Saint Honore Trifle

Somehow, even though I made this week’s selection for the heavenly cake bakers last week, I’m still sitting here at nearly 10pm (scratch that, it’s at least 10:15 by the time this gets posted) on Monday, the day we all post, writing up my post. This week’s selection is the Saint Honore Trifle. The most challenging part of this for me was finding strawberries that were worth eating, let alone paying for. I also didn’t have a trifle dish, so, like Jenn of Knitty Baker, I made it in individual servings.

I started out by quartering the Chiboust cream recipe, and halving the cake. Instead of 2 9×2″ rounds, I made only one. I ended up wrapping the vast majority of it up and stashing it in the freezer. It’ll still be good when strawberries are actually in season here. πŸ˜‰

This cake starts by mixing warm beurre noisette with vanilla, and keeping that warm. Then you heat your eggs + sugar over a pan of water, then beat the heck out of them. I love this step. It goes from a bright yellow…

Bright yellow eggs

…to a fluffy, light, almost white. Magical.

Light and fluffy white eggs

After that, you mix some with the beurre noisette, sift and fold in your dry ingredients, fold it all together and stick it in the oven. One component down. Go wash your dishes while you’re waiting for it to bake. Then come back and make the pastry cream and the syrup, so they can both cool while the cake cools.

Why did I get my stand mixer out for this?

So, when you quarter the recipe for the pastry cream, you really start to wonder about your sanity when you dirty the stand mixer again. It works much better with a hand whisk at this point. I know I’m glossing over some steps here, but like I said, I made this a week ago, and don’t really remember how it came together. So, now you have your pastry cream finished, cake out of the oven, and syrup made. Oh look, bread’s done, too. When did that happen?

Components standing by. Hello Bread!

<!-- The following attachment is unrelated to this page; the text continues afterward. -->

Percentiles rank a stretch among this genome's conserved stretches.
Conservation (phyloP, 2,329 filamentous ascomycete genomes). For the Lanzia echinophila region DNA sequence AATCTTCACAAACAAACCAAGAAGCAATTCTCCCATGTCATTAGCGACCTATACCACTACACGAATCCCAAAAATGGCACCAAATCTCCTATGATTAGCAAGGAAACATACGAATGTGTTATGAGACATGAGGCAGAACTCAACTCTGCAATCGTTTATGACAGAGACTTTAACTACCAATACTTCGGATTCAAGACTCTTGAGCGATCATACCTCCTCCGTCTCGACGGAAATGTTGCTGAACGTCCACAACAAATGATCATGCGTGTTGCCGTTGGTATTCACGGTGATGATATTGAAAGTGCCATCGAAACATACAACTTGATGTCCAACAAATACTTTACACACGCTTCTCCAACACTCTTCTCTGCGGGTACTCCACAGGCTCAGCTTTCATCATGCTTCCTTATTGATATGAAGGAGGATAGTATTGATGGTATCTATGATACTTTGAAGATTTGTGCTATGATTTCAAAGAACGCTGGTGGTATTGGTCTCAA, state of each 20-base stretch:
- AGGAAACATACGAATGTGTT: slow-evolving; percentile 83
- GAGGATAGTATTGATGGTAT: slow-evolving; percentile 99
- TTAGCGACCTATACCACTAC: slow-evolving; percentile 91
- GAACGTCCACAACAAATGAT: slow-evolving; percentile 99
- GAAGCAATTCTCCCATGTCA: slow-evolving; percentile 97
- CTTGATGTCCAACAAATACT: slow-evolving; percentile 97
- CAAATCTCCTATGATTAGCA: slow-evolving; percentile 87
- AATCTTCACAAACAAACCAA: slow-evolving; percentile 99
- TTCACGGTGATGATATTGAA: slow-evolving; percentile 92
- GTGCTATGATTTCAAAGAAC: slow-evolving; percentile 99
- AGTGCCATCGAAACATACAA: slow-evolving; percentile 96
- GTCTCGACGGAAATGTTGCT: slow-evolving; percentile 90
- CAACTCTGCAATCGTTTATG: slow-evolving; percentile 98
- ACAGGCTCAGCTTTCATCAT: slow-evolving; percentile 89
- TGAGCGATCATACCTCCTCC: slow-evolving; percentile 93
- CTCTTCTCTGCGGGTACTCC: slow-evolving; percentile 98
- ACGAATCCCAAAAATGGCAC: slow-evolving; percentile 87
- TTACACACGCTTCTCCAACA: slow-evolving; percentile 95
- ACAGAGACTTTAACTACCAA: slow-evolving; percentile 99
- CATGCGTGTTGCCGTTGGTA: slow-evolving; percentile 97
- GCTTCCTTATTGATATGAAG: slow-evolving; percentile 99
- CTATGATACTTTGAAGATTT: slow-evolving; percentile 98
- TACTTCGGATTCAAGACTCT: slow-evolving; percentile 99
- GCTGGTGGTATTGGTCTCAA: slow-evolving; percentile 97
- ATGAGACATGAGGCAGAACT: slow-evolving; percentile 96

Now, if I remember correctly, is when you whip up some cream, fold in the pastry cream, de-stem and wash your strawberries, after composting the ones that went icky on the way here from California, then assemble. Oh, wait. There’s a little matter of spun sugar first.


I chickened out and decided not to make the spun sugar, but I did make caramel doodads. Marginally less messy. Sill rather pointy, though. Jenn learned that the hard way by stabbing herself in the pinkie finger. I hope it heals quickly, Jenn! I did end up with a bit of “spun” sugar stuck to my measuring cup.

Spun sugar?

Ok, NOW we assemble. I made mine in 4 ice cream sundae cups. I thought they actually looked kinda cute, like they came out of a 50s diner, sitting on the awful old counter top in our kitchen. I can hardly wait to get rid of it.

Hey, this counter top's good for something.

My husband’s only complaint was that while he liked the flavour of the doodads, he thought they were “kinda sharp”. Loved the Chiboust cream, though. He suggested making something similar with ice cream, topped with the Chiboust cream, and leaving out the cake! I don’t really blame him, considering the way I broke it up into chunks to do the layering, but we could hardly call it one of Rose’s Heavenly Cakes, if we left out the cake. πŸ˜‰


6 thoughts on “Saint Honore Trifle

  1. Lovely individual trifles! I have to agree about the cake; I wasn’t too keen on it until it had all of the other components on it.


  2. i love that you put them in a ice cream sundae cups! and your caramel doodads very cute! Such a great idea! I should try doing it this way..:) less messy imo!


  3. Hi Kristina! Thanks for mentioning me, I feel super important now :). I love your caramel doodas, it looks similar to the spun sugar. Great idea using the sundae cups.
    PS: My pinkie does not hurt anymore, the “wound” look like a needle pucture would at this point.


  4. It’s funny how the little pin-pricks seem to end up looking the most disastrous. My husband was out cutting apart a gnarled cedar that we’re getting rid of last night, and came into the kitchen with a finger covered in blood. I panicked a little thinking he’d cut himself with the pruning shears like I did a couple of weeks ago, only worse. Turns out he’d managed to stab himself under the cuticle on his pinkie with a tiny bit of the cedar poke-y bits (needles? leaves? not really sure what to call them).


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